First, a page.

Ricardo Espinosa

Long/short equity, value, growth at reasonable price, portfolio strategy
Ricardo Espinosa
Long/short equity, value, growth at reasonable price, portfolio strategy
Contributor since: 2012
Great charts, especially the truck tonnage vs S&P, keep up the good work!
Yesterday was a great shakeout of weak hands holding USO or futures.
Still long USO via short puts sold yesterday in the midst of the panic.
Buy fear, sell greed.
Excellent article, especially the Graham quotes, they ring true now more than ever when stocks are extending their valuation multiples. Great read.
It is feasible, as you can see on the "Pessimistic Scenario" that $55-56 is a feasible price, but at that level, with $2 dividend per share, at 3.6% dividend, I would be a buyer with both hands. The downside when (if) that level is achieved would be very limited. I hope the stock gets punished hard soon, but it seems the price is stabilizing and yesterday´s action got all the weak hands out of the stock. Let´s see what happens from here to the end of the year.
Still holding and yesterday I sold $LVS put spreads which are now Out-of-the-money.
I am waiting for $65 to buy more, maybe with tomorrow's GDP numbers we might get it. If not, I will still keep the long position. At $65, the dividend yield alone would be 3.08% (because of the $2 per share current dividend per year).
I think anything above a 3% dividend yield (because of the lower price) would be absurd not to buy, unless a serious issue with the future cash flows of the business were in jeopardy. I, in the meantime, will be selling puts while the stock is below $70.
Thanks for the info Ivan, I recently went long USO because of its oversold condition and it held its fibonacci pivot at 34.69. Although the rebound might be temporary, so is my investment.
The effects of the St. Regis hotel are not addressed, along with the ancillary revenue streams like the shopping malls in order to have a more conservative valuation in case the company's gaming (VIP and mass market) cash flows don't materialize as planned. That's also why I use a 10% discount rate for all my investments, it's not their WACC but MY hurdle rate.
I adressed the growth of the Macau market:
"Macao is the largest gaming market in the world and the only market in China to offer legalized casino gaming. According to Macao government statistics, annual gaming revenues reached $45.3 billion in 2013, an 18.5% increase over 2012."
This means a market share of around 17.6% in the Macao market, considering the company's revenues in Macao in 2013 of $7.97 billion (from the company's 10-k) and the Macao government statistics taken from the same filing." End quote.
I share your views on LVS increasing its market share, especially once the Parisian Macao is completed in late 2015.
Regarding CAPEX, for maintenance CAPEX, which includes all the expenses that the company incurrs to replenish its assets each year, I used a growing $1 billion per year, depending on the DCF scenario, plus the remaining +$4 billion to finish constructing and begin operating the Parisian Macao for 2014 and 2015 only.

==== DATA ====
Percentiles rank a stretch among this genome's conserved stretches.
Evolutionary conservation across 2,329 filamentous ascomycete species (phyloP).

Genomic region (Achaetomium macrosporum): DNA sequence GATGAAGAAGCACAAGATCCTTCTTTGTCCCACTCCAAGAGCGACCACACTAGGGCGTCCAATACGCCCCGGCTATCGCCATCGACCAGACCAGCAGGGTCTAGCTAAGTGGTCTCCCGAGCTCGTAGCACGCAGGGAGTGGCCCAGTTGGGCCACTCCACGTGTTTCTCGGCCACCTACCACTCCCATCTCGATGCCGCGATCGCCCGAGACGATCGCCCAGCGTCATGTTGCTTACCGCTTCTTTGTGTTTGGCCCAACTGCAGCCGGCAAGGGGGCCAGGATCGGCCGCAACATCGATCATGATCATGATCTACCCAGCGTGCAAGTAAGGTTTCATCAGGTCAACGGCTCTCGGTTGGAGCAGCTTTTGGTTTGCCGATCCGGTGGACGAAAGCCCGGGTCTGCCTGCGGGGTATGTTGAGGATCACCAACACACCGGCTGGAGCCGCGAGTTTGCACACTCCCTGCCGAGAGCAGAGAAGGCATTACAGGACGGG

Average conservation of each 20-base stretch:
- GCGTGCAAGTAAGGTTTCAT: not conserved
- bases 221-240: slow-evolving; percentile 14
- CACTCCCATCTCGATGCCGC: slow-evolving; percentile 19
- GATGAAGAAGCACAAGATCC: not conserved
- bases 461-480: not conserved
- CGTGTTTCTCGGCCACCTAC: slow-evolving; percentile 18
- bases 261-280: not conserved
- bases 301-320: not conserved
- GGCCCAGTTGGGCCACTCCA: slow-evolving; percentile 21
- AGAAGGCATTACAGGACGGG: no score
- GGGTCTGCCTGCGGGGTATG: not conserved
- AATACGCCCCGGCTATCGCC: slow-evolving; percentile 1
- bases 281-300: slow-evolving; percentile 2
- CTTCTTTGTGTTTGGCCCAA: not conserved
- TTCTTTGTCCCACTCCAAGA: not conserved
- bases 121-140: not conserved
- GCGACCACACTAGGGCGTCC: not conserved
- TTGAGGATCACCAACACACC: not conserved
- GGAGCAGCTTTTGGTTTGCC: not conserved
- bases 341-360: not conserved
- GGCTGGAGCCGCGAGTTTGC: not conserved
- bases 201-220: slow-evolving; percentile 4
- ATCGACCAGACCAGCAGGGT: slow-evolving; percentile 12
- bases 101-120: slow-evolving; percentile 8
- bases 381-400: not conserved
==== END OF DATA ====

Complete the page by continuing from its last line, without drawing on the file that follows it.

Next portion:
Hope this helped clarify some of your doubts, cheers.
IF Japan gets to open up to gambling. In a culture like Japan, I doubt it, and if it happens, it will still take years for them to be up and running at full occupancy. I don't quite see them as a direct competitor quite yet, but thanks for the comment.
All fundamental analysis aside, I shorted $TSLA 255/265 call spreads, now that they gained around $360 per contract, I rolled down to 245/265, mainly to hedge against this week´s events.
The market has been advancing very fast and I have been way too long for the past few days, gotta protect those gains!
Their cars are great (if they don´t explode), but yeah, the valuation is way ahead of itself, but the market will stay irreverent longer than you or I can stay solvent.
Stay hedged!
Maybe in the UK...in Helsinki, even with very aggressive taxes on alcohol (making bottles cost double or triple its regular price), all the finnish do is take a ferry to Tallinn, take their car and fill it up with bottles and beer for the rest of the year (or months, they DO drink really heavily).
Surprise, surprise. Overoptimism strikes again!
Finally Amazon is being started to be dropped like the expensive stock it is...took years, it was making me think this day would never come.
"The market can stay irreverent longer than you can stay solvent".
$92.50 per share based on what? Its earnings or expectations would need to go up +20%...please ellaborate on your calculations for your price target.
Hold your horses, this is the FIRST quarter of declining GDP (annualized). So no recession yet, unless the release on July 30th for Q2 2014 is also negative.
Q4 2013 GDP was +2.6%, Q1 2014's GDP was first estimated at -1%, then re-stated to -2.9% because "the increase in personal consumption
expenditures (PCE) was smaller than previously estimated, and the decline in exports was larger than previously estimated"...
Link: http://1.usa.gov/vgZr0y
In a DCF scenario, with revenues doubling by 2018 and maintaining margins, discounting growth CapEx, KORS would be worth around $85-100 if the growth "normalizes" below 10% by 2020.
EPV says KORS is worth around $86 with $2 billion EBITDA (double what is has).
Price/Cash flow is 29, while COH has 8.
So yes, market is expecting high growth from KORS (double in 4 years) and only 1% revenue growth for COH forever.
If you disagree, go long COH or short KORS. I will sell COH puts for Nov, probably 35 strike, with a 20% annualized yield or being forced to buy.
KORS is attractive for me around 70. Above 90 there is not much margin of safety.
Excellent work Valuentum, very clearly presented, saved me a lot of work. Keep up the good job. Going long GE with deep ITM call spread.
The expectations for FB are way too high for the stock to continue flying higher. The earnings and revenue beat are incorporated into the stock price. I am not a "mega-cap" bank and could see that anything over $55 is too expensive.
The $40 stock price might come sooner than expected, but if you're a FB bull, this is good news to you, because you can back up the truck and sell at $85 (more than double?!) ,oh boy what a great opportunity!
That short $FB 65/70 call spread and long $AAPL 500/530 call spreads doing great. Intelligent investors sell to optimists and buy from pessimists.